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Atmel Bought by Microchip

Started by rickman June 28, 2016
On Thu, 28 Jul 2016 00:03:28 -0700, Paul Rubin wrote:

> The smaller PICs seem horrible to program. AVR and ARM at least have > decent gcc-based tool chains. As mentioned, I don't know of ARM parts > directly comparable to the more popular AVR's (PDIP packages for > breadboard prototyping, 5-volt tolerant i/o, etc). ARMs also seem more > complex to program than AVR (e.g. in terms of the stuff required on > startup) but maybe that's my imagination.
We used PIC16s heavily when they were the only 16- or 20-MHz processors we could get for, like, a buck. They were pretty cute to program in assembler, and we could do the things we needed to do well within a couple of hundred instructions so assembler was no problem. With the proper setup, between the FSR and the bank-select bits, the processor could zip around in (what in C would be) an array of structs with no trouble at all. C compilers seem to have trouble keeping such close tabs on what will be in the bank-select bits come runtime. For my own stuff, I usually start with AVR because of general availability and the AVRDudes' toolchain. I still say, considering a project that I'm contemplating moving to ARM, that I did the whole project with about the same effort it will take to set up the ARM clocks. I can re-use those results later, but still ... Mel.
On 7/28/2016 6:27 AM, raimond.dragomir@gmail.com wrote:
> >> You are saying Atmel would change the functionality of a part in >> production? That's pretty bad! > > There were some cases of early EOLs, but I think they were prior 2000 > in the first years of the AVR. Now the family is stable. I know > chips older than 10 years which I suspect we'll also see in the next 10 > years... > I'm also not aware of any EOL in the recent years.
I believe in nearly every case there was a pin compatible replacement with very minor differences. They didn't just kill a part and leave customers hanging in the wind. -- Rick C
On Wed, 27 Jul 2016 20:04:51 -0700, Paul Rubin
<no.email@nospam.invalid> wrote:

>krw@attt.bizz writes: >> They know they have a lot of "trapped" AVR customers. Again, I can't >> imagine anyone choosing it today, unless they had a lot of investment >> (or inertia) they were protecting. > >I'm just a software geek but the AVR looks pretty versatile to me and I >know that lots of hardware folks like it. Yeah I suppose there's >inertia. Still don't know what you're advising instead. You mentioned >the Cortex M7 but that's at a completely different level of cost and >complexity. The M0 is closer, but I don't know of any M0 (or other ARM) >parts directly comparable to the more popular AVR's.
The M4/M7 are inline with the price of the AVRs. The M0 is more in the PIC class. ...even lower end PICs. Big differences.
On Thu, 28 Jul 2016 00:30:26 -0400, rickman <gnuarm@gmail.com> wrote:

>On 7/27/2016 7:49 PM, krw@attt.bizz wrote: >> On Wed, 27 Jul 2016 10:08:19 -0400, rickman <gnuarm@gmail.com> wrote: >> >>> On 7/26/2016 8:12 PM, krw@attt.bizz wrote: >>>> On Mon, 25 Jul 2016 22:43:16 -0400, rickman <gnuarm@gmail.com> wrote: >>>> >>>>> On 7/25/2016 8:22 PM, krw@attt.bizz wrote: >>>>>> On Mon, 25 Jul 2016 09:15:41 +0200, pozz <pozzugno@gmail.com> wrote: >>>>>> >>>>>>> Il 23/07/2016 05:01, krw@attt.bizz ha scritto: >>>>>>>> >>>>>>>> The AVR architecture isn't all that great >>>>>>> >>>>>>> I worked with PIC and AVR and IMHO AVR is much better. >>>>>> >>>>>> Perhaps but AVR has no reason for being. Any new customer has to have >>>>>> their head examined. >>>>> >>>>> Can you explain that? >>>> >>>> Sure. There are better alternatives. >>> >>> "Better" in what way? >> >> Faster, cheaper, and alternate sources (for both hardware and >> software). > >Faster is seldom a discriminating criterion for selecting an MCU. Fast >enough is what is required. AVRs are in the same ballpark as other 8 >bit devices and even 16 bit devices.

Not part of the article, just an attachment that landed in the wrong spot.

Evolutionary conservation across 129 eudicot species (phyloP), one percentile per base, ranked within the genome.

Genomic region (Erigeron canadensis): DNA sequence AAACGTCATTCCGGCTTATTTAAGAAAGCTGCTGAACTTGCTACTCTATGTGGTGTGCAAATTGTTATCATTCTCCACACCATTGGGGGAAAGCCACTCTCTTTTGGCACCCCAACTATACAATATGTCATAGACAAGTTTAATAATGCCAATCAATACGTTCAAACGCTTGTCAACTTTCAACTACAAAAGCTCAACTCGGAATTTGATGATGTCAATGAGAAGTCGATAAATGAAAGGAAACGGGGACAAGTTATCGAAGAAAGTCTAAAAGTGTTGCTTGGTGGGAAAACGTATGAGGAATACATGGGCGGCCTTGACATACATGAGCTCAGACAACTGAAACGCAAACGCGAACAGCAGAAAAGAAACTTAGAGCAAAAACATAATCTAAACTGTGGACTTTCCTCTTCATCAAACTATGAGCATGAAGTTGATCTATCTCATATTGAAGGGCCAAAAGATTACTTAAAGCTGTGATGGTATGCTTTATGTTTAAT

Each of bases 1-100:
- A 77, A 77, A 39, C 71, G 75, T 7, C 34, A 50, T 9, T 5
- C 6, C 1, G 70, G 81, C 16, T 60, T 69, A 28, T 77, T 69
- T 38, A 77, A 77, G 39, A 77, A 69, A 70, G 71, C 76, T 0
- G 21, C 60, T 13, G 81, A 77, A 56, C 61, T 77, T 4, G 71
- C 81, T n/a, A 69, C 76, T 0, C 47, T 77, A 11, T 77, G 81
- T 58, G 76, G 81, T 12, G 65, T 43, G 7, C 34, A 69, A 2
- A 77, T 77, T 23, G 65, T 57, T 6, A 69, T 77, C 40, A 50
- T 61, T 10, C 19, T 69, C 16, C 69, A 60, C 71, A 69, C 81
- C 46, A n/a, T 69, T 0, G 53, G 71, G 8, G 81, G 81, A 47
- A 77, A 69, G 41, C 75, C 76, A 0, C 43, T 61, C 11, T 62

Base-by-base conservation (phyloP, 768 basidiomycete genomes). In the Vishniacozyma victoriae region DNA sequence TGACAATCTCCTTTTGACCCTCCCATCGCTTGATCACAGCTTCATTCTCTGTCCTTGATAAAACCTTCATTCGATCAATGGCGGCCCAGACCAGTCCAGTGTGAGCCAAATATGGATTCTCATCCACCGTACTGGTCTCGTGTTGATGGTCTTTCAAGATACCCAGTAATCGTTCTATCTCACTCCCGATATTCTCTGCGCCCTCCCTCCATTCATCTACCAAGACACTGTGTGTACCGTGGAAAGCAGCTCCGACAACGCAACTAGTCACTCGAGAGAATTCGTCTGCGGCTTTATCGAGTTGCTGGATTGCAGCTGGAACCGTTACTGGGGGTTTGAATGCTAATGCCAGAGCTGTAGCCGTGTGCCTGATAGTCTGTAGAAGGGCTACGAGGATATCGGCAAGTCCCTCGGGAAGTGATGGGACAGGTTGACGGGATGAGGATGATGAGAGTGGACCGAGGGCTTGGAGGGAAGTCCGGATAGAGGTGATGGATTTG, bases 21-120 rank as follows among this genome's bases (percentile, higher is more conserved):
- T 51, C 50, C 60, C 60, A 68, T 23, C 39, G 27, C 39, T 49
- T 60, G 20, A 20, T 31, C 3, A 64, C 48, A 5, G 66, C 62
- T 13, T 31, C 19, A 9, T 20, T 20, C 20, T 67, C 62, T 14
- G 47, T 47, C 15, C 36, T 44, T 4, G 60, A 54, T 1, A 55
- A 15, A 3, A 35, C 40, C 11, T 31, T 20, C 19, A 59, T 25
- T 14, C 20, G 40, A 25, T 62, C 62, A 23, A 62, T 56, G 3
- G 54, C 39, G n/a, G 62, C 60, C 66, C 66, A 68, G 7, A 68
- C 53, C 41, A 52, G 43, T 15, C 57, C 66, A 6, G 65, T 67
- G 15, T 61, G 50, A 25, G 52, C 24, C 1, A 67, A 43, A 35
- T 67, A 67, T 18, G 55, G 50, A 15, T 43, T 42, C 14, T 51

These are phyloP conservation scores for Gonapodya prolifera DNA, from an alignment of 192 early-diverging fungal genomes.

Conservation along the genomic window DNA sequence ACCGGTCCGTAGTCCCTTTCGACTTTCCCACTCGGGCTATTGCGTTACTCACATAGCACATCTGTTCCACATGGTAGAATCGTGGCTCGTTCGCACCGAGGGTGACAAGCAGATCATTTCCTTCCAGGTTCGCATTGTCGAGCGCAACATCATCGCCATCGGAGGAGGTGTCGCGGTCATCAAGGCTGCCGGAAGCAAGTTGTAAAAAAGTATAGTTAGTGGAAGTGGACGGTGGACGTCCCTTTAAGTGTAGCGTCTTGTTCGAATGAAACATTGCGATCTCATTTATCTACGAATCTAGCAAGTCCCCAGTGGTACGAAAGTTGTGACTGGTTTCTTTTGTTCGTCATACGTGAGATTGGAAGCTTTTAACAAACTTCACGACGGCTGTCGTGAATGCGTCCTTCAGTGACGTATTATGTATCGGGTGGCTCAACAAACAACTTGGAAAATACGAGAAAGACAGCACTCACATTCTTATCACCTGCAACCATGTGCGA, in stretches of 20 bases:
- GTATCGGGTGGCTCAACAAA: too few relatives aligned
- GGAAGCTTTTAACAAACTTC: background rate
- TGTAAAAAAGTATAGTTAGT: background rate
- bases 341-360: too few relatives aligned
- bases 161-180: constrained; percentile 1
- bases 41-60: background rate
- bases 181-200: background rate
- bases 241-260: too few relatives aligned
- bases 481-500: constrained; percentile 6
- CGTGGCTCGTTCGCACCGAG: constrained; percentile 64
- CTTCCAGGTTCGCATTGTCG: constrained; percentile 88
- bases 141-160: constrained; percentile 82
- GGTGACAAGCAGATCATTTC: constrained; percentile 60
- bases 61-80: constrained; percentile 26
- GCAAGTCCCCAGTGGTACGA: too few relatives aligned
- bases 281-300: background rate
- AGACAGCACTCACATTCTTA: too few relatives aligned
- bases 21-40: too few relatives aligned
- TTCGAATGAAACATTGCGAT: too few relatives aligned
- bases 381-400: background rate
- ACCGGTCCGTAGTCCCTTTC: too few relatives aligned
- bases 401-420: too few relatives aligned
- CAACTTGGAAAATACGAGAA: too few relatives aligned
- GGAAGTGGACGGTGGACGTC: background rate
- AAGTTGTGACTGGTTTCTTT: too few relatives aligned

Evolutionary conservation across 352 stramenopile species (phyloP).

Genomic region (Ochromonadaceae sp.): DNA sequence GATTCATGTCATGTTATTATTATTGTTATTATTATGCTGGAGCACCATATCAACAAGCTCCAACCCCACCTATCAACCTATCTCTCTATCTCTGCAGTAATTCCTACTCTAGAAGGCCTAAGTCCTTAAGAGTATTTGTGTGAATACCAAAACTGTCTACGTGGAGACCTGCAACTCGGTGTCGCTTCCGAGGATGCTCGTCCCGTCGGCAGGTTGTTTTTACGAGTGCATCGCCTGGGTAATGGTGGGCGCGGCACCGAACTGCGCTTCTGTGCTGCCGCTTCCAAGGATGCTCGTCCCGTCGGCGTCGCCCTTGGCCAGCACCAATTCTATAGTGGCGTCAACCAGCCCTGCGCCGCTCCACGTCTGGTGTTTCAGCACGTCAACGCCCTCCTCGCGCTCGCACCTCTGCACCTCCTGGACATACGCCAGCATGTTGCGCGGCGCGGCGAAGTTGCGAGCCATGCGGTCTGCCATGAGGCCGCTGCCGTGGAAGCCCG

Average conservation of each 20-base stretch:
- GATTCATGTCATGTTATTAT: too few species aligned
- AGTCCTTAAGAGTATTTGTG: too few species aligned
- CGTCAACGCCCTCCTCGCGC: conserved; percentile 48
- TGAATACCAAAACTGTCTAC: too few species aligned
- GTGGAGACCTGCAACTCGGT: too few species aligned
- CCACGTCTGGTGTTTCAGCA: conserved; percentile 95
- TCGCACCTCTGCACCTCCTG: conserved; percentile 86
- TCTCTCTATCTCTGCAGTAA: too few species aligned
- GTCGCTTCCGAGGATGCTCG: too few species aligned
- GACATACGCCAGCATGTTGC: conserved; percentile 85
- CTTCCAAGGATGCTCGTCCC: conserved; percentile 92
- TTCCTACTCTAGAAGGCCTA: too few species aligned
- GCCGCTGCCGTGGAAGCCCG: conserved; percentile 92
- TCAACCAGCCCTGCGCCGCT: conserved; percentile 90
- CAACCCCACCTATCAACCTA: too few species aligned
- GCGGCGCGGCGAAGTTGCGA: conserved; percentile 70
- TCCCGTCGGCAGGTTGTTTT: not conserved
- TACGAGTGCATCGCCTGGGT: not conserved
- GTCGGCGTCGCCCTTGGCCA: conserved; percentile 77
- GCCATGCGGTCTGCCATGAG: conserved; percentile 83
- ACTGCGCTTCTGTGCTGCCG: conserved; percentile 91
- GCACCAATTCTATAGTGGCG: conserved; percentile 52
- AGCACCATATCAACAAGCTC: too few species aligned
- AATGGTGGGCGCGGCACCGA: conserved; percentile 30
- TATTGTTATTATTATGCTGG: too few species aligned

Bullshit. Performance is very important. Cost is equally important. Cost/performance is king.
> >Cost is in the same ballpark as other product lines as well. > >Which MCUs have alternate sources other than the 8051?
Good grief. ARM
>>>> New information: Microchip is significantly increasing AVR >>>> development. Go figure. >>> >>> I guess they know a winner when they see it. >> >> I guess they know there are a lot of heads that need examining. >>
Uwe Bonnes <bon@hertz.ikp.physik.tu-darmstadt.de> writes:
> Take a STM32 Nucleo 32 and you can use it as PDIP with USB port for > debugging, communication and file upload...
Thanks, there's lots of those small boards but I didn't know about that particular one, so it's nice to learn of it. However, it's not really in the same class as an AVR which is in a single small package, DIP8 in the case of ATTiny85, also available in hand solderable SMT packages, and costs $1-$2 instead of $10+.
On 7/29/2016 5:52 PM, Paul Rubin wrote:
> Uwe Bonnes <bon@hertz.ikp.physik.tu-darmstadt.de> writes: >> Take a STM32 Nucleo 32 and you can use it as PDIP with USB port for >> debugging, communication and file upload... > > Thanks, there's lots of those small boards but I didn't know about that > particular one, so it's nice to learn of it. However, it's not really > in the same class as an AVR which is in a single small package, DIP8 in > the case of ATTiny85, also available in hand solderable SMT packages, > and costs $1-$2 instead of $10+.
I'm not sure what you mean about this. There are plenty of ARMs available for under $2. If you are just making a few of some design why do you care about such a small cost? If you are making a lot of something, why would you want a DIP package? -- Rick C
On 7/28/2016 8:13 PM, krw@attt.bizz wrote: